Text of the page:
4. The trial Court decreed the suit holding that the sale deed Ext. B was without consideration and defendant 1 to 3 did not acquire any title by the said sale deed, or by way of adverse possession. He did not give any finding as to legal necessity on the ground that as the document was found to be without consideration, the question of legal necessity did not arise.
The first appellate court reversed the decision of the trial Court holding that the transaction was supported by consideration and there was legal necessity for such transfer. As against that decision, the present Second Appeal has been filed.
5. Admittedly, the properties were ancestral properties of Ujal and Giridhari. There was a document Ext. B in favour of Makunda Sa. The trial Court disbelieved the question of passing of consideration on the ground that the oral evidence of witnesses does not fit in with the endorsement on the back of Ext. B made by the Sub-Registrar that the vendors admitted receipt of consideration. The lower appellate court reversed that finding of the trial Court holding that the endorsement of Sub-Registrar on the back of the document shows that the vendors admitted before him that they had already received the consideration.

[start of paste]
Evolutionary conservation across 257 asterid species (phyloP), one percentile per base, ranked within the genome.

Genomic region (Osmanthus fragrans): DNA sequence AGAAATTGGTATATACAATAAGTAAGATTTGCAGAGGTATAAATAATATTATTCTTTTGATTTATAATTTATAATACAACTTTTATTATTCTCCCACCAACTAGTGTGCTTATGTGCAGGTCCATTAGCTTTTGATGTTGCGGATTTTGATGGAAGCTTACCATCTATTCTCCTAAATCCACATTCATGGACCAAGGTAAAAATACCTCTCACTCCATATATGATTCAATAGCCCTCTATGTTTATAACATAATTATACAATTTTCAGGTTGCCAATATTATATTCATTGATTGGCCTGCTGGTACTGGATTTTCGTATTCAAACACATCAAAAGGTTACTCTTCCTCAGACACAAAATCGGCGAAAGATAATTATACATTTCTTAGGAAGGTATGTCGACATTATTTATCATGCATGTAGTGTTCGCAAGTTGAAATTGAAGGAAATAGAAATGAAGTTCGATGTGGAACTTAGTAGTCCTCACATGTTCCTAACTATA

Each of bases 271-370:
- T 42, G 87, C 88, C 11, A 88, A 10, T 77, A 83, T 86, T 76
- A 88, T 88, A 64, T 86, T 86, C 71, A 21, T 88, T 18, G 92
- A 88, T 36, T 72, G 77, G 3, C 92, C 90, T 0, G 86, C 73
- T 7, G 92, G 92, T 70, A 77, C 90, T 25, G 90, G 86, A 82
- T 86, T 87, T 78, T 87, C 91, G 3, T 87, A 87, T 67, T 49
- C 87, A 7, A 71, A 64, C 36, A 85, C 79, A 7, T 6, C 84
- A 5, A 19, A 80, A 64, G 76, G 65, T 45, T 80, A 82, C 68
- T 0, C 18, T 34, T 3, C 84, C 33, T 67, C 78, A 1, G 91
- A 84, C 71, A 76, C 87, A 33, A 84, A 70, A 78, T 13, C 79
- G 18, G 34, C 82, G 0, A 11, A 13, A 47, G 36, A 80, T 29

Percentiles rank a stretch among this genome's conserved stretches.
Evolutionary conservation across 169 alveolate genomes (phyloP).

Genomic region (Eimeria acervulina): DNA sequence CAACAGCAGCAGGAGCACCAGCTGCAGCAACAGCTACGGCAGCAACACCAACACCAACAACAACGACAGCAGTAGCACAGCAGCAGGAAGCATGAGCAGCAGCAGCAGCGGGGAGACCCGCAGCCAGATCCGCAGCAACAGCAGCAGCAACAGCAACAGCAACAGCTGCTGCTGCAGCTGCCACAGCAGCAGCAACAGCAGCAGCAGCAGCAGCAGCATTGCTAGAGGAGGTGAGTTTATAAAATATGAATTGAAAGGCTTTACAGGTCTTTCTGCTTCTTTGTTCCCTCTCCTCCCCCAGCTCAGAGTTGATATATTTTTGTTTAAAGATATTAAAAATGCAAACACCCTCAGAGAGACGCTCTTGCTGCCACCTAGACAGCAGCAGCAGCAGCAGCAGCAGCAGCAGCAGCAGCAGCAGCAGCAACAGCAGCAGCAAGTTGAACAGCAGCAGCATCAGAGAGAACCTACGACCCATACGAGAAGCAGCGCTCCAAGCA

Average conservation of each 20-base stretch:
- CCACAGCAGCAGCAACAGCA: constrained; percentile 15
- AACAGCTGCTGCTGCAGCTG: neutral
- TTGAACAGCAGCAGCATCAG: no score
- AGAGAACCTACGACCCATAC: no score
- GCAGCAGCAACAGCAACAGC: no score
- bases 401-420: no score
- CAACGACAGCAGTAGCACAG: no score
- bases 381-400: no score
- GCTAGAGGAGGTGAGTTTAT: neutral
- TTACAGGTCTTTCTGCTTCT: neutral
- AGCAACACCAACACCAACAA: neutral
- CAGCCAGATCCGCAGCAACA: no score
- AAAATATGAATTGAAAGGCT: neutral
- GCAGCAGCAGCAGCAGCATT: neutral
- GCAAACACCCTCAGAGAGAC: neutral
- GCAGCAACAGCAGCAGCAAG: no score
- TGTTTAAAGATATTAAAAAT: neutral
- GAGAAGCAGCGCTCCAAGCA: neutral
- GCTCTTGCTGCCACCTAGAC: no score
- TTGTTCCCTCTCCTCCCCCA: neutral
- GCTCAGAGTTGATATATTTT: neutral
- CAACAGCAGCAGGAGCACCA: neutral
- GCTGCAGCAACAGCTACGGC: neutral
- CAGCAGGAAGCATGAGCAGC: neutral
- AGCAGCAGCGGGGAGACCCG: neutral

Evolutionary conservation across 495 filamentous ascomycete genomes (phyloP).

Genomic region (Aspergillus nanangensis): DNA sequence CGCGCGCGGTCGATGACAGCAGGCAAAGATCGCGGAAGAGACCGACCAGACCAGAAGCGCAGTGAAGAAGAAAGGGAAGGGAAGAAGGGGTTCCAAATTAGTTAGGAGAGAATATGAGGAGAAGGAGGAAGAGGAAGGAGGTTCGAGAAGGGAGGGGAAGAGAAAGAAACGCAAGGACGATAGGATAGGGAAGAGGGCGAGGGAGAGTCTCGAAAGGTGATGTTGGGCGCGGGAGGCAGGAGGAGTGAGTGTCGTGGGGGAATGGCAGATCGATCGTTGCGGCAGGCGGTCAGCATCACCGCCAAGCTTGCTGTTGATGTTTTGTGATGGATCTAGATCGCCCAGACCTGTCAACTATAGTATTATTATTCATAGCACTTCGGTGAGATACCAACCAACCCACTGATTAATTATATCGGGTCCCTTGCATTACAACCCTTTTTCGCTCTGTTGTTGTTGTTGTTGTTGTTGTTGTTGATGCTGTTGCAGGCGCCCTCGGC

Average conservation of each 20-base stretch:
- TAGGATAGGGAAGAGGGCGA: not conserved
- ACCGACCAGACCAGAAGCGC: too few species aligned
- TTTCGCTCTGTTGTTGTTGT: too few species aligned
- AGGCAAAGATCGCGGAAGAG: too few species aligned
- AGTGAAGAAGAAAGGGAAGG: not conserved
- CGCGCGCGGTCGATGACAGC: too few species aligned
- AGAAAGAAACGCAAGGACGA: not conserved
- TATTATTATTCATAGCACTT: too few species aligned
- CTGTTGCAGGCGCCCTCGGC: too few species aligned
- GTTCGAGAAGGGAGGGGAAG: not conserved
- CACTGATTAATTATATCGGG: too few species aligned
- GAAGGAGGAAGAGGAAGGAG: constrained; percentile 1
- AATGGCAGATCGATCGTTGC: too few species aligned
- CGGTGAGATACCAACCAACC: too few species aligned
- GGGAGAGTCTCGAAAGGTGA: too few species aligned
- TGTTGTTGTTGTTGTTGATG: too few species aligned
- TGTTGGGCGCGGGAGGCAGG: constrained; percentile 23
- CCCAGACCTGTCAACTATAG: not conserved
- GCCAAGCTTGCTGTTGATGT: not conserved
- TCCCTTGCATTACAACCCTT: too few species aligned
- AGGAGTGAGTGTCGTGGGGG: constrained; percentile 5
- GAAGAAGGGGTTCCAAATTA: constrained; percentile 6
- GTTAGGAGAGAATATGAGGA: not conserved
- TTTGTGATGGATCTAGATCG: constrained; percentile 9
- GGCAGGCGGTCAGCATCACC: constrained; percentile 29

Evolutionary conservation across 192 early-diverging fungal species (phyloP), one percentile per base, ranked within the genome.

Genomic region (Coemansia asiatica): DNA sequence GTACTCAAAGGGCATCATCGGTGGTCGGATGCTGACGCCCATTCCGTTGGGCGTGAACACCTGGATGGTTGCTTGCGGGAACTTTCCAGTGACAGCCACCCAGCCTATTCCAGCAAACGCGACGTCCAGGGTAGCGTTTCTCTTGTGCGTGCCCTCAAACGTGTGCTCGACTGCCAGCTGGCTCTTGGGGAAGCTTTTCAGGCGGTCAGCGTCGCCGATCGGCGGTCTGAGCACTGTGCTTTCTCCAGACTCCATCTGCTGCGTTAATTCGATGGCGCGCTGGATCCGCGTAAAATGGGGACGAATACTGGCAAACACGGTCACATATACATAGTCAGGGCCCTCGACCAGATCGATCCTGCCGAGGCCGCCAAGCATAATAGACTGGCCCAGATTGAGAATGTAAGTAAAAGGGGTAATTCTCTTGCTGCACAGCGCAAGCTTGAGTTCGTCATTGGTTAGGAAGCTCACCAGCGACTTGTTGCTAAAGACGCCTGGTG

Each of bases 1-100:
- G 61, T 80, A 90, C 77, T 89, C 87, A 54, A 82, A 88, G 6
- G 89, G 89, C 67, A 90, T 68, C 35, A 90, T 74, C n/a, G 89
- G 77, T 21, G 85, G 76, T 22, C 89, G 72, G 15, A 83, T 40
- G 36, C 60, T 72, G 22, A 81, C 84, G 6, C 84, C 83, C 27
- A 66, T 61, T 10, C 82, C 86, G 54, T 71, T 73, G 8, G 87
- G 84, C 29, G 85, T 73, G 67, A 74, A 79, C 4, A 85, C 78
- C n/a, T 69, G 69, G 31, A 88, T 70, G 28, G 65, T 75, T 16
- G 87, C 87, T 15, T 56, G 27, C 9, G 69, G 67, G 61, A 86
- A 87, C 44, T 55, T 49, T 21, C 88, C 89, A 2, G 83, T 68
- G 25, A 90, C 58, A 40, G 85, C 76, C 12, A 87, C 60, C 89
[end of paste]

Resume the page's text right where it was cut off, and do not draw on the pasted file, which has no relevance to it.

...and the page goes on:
6. From the endorsement made by the Sub-Registrar on the back of Ext. B, it appears that the executants admitted before him that they had already received the consideration. Section 58 of the Indian Registration Act provides what endorsement should be made by the registering officer while registering a document. Section 58(c) of the Act provides that he shall endorse any payment of money or delivery of goods made in his presence in reference to the execution of the document and any admission of receipt of consideration, in whole or in part, made in his presence in reference to such execution. Under Section 60(2) of the aforesaid Act, the said endorsement is admissible for the purpose of proving that the document has been duly registered and that the facts mentioned as required under Section 59 have also occurred therein. In Nainsukhdas Sheonarayan v. Gowardhandas Bindrabandas, AIR 1948 Nag 110, it has been held that the endorsement made by the Sub-Registrar of payment of consideration in his presence is prima facie evidence that the amount was actually paid by the vendee. Reliance in this respect has been placed on a Privy Council decision reported in Nawab Mirza Ali Kadar Bahadur v. Indar Parshad, (1896) 23 Ind App 92 (PC). This Nagpur decision has also been followed by this Court in Dinesh Chandra v. Satchidananda Mukherji, AIR 1972 Ori 235 and it has been held that endorsement as to payment of money made in presence of the Sub-Registrar gives rise to initial presumption as to payment of consideration of the document. In Fuljari Lal v. Ram Sarup, AIR 1953 Madh Bha 177, a Division Bench has held that in a case under the Gwalior Registration Act, 1971, the provisions of which are in pari materia with the Indian Registration Act, the certificate of registration has indeed an evidentiary value attached to it and it is admissible for the purpose of proving that the document has been duly registered and that the facts mentioned in the endorsement made thereunder have occurred as they are mentioned. In this case, there was some payment before the Sub-Registrar and the balance money had already been received before execution of the sale deed and it was held that the endorsement of prior receipt of money is of considerable evidential value and must prevail unless its effect is negatived by other circumstances appearing in the case.